As you can see, Wahoo’s first GPS entrant is impressive in terms of how much they’ve managed to squeeze in on an initial release. And, things are continually changing. In fact, sometime later today you’ll see another firmware update addressing a handful of items. I believe that’s the 3rd or 4th one this month.
Of course – that doesn’t mean it’s as advanced (yet) as an Edge 520. It’s simply not. But the reality is that for many riders, these advanced features won’t actually matter. That’s because there are features that Garmin doesn’t have (today or anytime soon), such as Bluetooth Smart sensor support or loading of routes from 3rd parties, that will sway folks to the ELEMNT instead. Or, it could be the slightly crisper ELEMNT screen or simply the fact that Wahoo is mind-bogglingly active in a public form with tracking down bug reports and getting them addressed in days. While Garmin is active in a handful of their own forums, it seems rare that they engage with users there to track down bugs and address them.
On the flip side – if you’re looking for some of the advanced routing/mapping features, then the ELEMNT really isn’t the best solution for the price today. Same goes if you want functions like interval workouts, structured workouts, better live tracking, or a slew of different alerting/zones pieces. Or, if you just want a smaller unit like the Edge 520.
For me personally – most of those ancillary features aren’t usually what I use day to day (or even semi-frequently) – so that’s not so much the show-stopper. In fact, as-is today I prefer the base riding experience in the ELEMNT to that of the Edge. But, it’s really the form factor of the ELEMNT that’s the hiccup for me, it’s just simply a bigger unit than I prefer. Give me something similar in size to the Edge 520, and I’d probably jump ship tomorrow. But size is personal, so to each their own.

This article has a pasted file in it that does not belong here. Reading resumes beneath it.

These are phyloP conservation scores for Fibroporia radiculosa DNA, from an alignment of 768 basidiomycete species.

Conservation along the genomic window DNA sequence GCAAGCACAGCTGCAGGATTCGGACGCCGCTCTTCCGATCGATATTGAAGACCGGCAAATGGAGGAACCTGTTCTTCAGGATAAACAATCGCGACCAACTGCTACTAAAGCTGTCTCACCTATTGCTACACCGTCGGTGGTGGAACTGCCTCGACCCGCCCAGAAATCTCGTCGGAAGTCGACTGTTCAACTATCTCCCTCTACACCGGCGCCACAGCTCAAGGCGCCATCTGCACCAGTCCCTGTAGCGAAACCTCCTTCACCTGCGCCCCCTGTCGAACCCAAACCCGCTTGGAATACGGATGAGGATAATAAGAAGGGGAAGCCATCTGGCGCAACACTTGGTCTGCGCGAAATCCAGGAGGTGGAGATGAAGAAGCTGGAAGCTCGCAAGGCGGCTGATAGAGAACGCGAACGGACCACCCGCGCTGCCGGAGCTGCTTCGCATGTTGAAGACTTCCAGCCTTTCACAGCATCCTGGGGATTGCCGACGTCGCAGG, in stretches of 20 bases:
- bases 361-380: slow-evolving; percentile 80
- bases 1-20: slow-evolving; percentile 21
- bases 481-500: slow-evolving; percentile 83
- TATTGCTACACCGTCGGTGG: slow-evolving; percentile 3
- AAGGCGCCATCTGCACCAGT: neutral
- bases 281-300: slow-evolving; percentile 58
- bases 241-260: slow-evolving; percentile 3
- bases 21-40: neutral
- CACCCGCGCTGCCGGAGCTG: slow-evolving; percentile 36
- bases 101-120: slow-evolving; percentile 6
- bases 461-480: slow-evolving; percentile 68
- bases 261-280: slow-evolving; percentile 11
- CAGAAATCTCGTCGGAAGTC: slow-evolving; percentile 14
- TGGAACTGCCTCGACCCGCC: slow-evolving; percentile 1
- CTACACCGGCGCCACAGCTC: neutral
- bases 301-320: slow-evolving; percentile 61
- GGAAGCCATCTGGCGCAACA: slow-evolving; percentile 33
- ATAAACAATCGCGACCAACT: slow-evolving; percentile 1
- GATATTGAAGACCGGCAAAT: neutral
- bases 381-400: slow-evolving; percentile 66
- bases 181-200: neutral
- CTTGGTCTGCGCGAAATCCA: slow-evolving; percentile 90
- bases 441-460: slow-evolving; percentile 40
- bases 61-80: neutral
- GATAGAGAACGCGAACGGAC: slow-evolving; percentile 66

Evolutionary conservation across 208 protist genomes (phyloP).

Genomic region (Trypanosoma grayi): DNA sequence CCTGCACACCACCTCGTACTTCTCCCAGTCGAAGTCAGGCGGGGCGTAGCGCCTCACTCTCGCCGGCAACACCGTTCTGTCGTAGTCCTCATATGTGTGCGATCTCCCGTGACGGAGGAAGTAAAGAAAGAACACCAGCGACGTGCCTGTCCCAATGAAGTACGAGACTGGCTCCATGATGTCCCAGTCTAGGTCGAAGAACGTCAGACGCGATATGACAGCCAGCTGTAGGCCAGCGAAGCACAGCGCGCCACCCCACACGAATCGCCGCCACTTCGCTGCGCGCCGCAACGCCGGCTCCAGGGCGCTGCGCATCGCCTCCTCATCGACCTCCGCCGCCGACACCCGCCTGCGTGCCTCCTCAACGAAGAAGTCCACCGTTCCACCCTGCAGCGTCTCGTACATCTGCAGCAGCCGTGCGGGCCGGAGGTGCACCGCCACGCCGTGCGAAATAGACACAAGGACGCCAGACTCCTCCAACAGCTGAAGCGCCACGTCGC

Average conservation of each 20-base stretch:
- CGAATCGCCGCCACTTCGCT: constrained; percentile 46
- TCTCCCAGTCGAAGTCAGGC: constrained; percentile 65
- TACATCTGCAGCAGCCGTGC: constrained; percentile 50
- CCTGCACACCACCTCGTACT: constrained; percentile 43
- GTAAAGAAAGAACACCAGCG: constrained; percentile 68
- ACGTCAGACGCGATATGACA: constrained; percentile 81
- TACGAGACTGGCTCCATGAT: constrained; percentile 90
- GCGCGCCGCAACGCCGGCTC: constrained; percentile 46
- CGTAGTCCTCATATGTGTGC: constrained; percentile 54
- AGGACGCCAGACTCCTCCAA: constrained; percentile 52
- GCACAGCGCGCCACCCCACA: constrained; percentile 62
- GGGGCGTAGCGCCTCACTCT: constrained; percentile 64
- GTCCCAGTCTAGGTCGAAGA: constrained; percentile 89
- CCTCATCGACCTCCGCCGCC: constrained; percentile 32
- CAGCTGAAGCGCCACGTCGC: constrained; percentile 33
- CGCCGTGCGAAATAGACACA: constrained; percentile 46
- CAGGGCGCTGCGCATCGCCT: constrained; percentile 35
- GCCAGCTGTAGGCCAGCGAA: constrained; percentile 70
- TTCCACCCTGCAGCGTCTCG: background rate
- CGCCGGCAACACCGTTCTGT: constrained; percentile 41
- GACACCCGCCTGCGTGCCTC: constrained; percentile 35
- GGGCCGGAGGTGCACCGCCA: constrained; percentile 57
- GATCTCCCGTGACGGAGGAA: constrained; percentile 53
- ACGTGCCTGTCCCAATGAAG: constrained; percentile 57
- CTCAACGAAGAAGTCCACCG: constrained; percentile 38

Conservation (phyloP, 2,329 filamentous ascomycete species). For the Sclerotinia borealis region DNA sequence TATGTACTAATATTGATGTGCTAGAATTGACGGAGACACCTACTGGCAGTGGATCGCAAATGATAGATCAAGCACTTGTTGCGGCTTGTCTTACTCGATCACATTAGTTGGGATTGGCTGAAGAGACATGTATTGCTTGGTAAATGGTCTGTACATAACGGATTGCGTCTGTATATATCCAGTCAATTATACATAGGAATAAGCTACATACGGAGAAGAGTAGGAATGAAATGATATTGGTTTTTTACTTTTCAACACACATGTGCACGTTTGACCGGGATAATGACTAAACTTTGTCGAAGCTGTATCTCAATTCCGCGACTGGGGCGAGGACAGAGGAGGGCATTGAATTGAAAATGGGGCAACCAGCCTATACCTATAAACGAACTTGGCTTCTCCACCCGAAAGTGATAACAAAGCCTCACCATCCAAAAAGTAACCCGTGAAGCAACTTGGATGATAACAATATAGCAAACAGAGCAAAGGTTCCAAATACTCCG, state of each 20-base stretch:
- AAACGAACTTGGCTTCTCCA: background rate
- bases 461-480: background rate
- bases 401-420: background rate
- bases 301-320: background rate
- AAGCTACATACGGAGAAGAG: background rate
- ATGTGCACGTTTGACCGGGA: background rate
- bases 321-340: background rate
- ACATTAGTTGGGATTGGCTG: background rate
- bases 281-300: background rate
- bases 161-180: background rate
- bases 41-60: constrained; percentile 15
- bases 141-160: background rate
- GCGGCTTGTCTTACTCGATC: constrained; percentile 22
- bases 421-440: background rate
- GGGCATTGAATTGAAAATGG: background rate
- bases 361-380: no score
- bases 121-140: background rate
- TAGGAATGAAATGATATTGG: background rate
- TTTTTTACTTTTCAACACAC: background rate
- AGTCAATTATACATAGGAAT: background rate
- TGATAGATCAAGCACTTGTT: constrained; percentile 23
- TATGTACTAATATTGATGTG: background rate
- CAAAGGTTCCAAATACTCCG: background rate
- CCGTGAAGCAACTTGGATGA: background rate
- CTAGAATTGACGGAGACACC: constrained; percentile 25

With that – thanks for reading!
Found this review useful? Or just wanna save a bundle? Here’s how:
Hopefully you found this review useful. At the end of the day, I’m an athlete just like you looking for the most detail possible on a new purchase – so my review is written from the standpoint of how I used the device. The reviews generally take a lot of hours to put together, so it’s a fair bit of work (and labor of love). As you probably noticed by looking below, I also take time to answer all the questions posted in the comments – and there’s quite a bit of detail in there as well.
I’ve partnered with Backcountry & Competitive Cyclist, which help support the site here when you purchase through them.
For European/Australian/New Zealand readers, you can also pickup the unit via Wiggle at the links below, which helps support the site too! With Wiggle new customers get 10GBP (or equivalent in other currencies) off their first order for anything over 50GBP by using code [Currently Disabled] at check-out after clicking the links below.